Sometimes A Great Notion by Ken KeseySometimes A Great Notion by Ken Kesey

Sometimes A Great Notion

byKen Kesey

Paperback | July 28, 1977

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The magnificent second novel from the legendary author of One Flew Over the Cuckoo's Nest and Sailor Song is a wild-spirited and hugely powerful tale of an Oregon logging clan.

A bitter strike is raging in a small lumber town along the Oregon coast. Bucking that strike out of sheer cussedness are the Stampers: Henry, the fiercely vital and overpowering patriarch; Hank, the son who has spent his life trying to live up to his father; and Viv, who fell in love with Hank's exuberant machismo but now finds it wearing thin. And then there is Leland, Henry's bookish younger son, who returns to his family on a mission of vengeance - and finds himself fulfilling it in ways he never imagined. Out of the Stamper family's rivalries and betrayals, Ken Kesey crafted a novel with the mythic impact of Greek tragedy.
Ken Kesey was born in 1935 and grew up in Oregon. He graduated from the University of Oregon and later studied at Stanford with Wallace Stegner, Malcolm Cowley, Richard Scowcroft, and Frank O' Connor. One Flew Over the Cuckoo's Nest, his first novel, was published in 1962. His second novel, Sometimes a Great Notion, followed in 1964. H...
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Title:Sometimes A Great NotionFormat:PaperbackDimensions:640 pages, 7.68 × 5.07 × 1.12 inPublished:July 28, 1977Publisher:Penguin Publishing Group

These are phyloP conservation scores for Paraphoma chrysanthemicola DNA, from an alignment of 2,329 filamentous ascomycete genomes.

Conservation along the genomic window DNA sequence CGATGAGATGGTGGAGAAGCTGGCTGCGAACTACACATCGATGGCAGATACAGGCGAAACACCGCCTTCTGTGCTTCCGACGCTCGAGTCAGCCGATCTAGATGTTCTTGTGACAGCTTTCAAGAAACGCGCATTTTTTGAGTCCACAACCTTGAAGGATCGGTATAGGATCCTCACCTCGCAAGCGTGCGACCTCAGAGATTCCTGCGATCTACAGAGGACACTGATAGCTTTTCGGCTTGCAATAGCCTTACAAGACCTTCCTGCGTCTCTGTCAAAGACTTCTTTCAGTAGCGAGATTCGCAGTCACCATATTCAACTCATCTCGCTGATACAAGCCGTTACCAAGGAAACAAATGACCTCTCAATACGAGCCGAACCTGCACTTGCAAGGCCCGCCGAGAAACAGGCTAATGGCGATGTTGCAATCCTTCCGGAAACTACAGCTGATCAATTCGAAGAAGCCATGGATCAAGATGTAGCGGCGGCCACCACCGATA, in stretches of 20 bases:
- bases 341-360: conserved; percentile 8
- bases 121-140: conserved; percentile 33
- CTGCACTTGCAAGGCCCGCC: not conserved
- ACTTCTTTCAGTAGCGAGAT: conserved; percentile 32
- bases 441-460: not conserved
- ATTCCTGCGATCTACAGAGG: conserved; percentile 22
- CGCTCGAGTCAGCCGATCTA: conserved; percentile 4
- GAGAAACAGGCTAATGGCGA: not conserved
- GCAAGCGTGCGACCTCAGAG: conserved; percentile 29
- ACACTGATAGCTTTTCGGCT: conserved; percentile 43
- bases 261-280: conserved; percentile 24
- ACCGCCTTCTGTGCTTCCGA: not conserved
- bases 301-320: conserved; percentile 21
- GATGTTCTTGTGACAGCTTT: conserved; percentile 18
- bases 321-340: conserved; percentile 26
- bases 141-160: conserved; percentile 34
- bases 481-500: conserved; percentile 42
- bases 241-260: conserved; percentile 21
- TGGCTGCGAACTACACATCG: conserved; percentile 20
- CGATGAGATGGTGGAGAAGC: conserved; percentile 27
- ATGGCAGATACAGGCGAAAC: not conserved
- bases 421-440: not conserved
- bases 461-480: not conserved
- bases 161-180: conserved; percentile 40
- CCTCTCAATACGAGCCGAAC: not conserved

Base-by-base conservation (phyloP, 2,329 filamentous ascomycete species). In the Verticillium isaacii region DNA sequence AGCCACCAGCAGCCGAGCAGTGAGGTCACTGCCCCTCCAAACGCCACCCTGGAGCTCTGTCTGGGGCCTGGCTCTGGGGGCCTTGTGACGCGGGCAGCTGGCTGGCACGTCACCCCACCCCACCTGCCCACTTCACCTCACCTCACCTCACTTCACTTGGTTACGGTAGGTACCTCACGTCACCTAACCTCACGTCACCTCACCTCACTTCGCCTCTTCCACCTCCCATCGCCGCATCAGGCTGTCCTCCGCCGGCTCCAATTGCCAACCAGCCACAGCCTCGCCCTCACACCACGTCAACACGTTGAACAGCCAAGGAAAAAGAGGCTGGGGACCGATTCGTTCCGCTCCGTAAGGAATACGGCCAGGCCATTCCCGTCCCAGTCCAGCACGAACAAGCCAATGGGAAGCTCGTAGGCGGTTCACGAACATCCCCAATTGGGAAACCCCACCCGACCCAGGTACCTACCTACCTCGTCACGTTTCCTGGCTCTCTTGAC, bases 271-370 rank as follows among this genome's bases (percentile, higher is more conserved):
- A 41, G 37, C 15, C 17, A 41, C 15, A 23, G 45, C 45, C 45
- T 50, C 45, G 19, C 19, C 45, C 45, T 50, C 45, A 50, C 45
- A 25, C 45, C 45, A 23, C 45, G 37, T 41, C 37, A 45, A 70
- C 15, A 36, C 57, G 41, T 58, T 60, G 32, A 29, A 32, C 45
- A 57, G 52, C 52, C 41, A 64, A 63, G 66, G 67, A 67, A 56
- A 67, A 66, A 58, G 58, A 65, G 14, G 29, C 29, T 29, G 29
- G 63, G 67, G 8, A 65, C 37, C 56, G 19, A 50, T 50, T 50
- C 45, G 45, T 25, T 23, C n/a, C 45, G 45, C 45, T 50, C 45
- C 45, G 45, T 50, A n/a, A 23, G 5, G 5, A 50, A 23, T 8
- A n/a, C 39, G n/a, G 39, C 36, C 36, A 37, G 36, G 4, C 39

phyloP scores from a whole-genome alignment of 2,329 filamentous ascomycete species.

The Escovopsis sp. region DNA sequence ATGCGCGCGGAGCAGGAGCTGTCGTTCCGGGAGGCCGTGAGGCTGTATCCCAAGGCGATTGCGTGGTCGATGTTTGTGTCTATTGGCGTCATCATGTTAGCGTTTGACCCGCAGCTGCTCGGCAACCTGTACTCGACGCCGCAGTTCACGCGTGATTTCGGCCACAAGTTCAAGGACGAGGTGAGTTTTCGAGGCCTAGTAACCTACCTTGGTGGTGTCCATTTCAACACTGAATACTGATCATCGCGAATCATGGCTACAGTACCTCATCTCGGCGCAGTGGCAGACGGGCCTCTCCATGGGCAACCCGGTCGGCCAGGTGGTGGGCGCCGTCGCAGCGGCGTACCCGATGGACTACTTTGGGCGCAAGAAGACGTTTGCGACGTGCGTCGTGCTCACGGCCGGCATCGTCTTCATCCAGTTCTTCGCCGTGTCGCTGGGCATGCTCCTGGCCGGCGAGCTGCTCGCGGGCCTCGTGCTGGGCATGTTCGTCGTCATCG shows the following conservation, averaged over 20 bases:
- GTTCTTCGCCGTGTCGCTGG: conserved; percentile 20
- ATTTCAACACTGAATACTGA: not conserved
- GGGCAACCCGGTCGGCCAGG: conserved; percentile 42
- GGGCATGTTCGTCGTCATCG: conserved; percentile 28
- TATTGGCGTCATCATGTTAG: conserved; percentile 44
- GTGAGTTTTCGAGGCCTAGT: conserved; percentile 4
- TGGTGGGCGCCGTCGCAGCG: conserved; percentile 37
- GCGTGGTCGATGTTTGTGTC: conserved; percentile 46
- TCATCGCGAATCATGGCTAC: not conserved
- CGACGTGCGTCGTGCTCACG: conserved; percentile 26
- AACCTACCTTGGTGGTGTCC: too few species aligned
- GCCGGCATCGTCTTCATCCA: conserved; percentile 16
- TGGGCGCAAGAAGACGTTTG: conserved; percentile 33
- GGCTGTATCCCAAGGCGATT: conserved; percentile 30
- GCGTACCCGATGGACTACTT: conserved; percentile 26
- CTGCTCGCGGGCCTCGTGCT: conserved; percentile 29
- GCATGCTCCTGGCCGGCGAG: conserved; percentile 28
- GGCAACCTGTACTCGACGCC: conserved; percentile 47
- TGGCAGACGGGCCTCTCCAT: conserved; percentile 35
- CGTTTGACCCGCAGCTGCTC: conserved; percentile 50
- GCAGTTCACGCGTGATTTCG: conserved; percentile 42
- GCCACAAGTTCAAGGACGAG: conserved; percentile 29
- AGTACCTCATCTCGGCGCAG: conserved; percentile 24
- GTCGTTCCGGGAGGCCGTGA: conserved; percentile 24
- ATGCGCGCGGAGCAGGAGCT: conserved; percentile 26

The following ISBNs are associated with this title:

ISBN - 10:0140045295

ISBN - 13:9780140045291

Appropriate for ages: 18 - 18

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Reviews

Rated 5 out of 5 by from Sometimes a Great Nation Under the influence of Herman Melville, William Faulkner, Jack Kerouac and LSD, Kesey wrote his finest novel. It's the voluminous story of the Stampers, a logging family that raises the ire of their community by strike-breaking during a labour dispute. The reader is invited into the complex narrative, a cacophony of voices, thoughts, memories and impressions. Brilliantly structured, this novel is full of humour and irony, with a cinematic quality that is magnificent. Do not let the size of this book intimidate you. It is a rewarding experience that is enriched by a second reading.
Date published: 1999-06-18

Editorial Reviews

"As in Cuckoo's Nest, Kesey brings to life people you will never forget . . . Getting into this book is getting into a fascinating, crazy world of a fascinating, crazy family which has a throbbing reality and a desperate dedication to living . . . and then there is that great gift for comedy, for purely sensational writing. When Kesey describes the Canada honkers flying over the woods you can almost see them; when he describes the smells of the grass and the tastes of the strawberries you feel and you smell and you taste."--Ralph J. Gleason, San Francisco Chronicle  "Sometimes a Great Notion, a big book in every way, captures the tenor of the post-Korea America as nothing I can remember reading . . . Beyond the PTA and the beer commercials, beyond the huge effluvium of the times, exist people who live by the ancient passions, and Mr. Kesey in the fullness of his material discovers them for us."--The New York Times Book Review "A tremendous achievement . . . Set against the damp and brutal background of an Oregon logging community, the book by turns gasps, pants, whoops, and shrieks . . . you cannot help but admire Kesey's vigor, his profligate command of the language. And you have to stand back in awe of the man's ability to create character."--The Cleveland Plain Dealer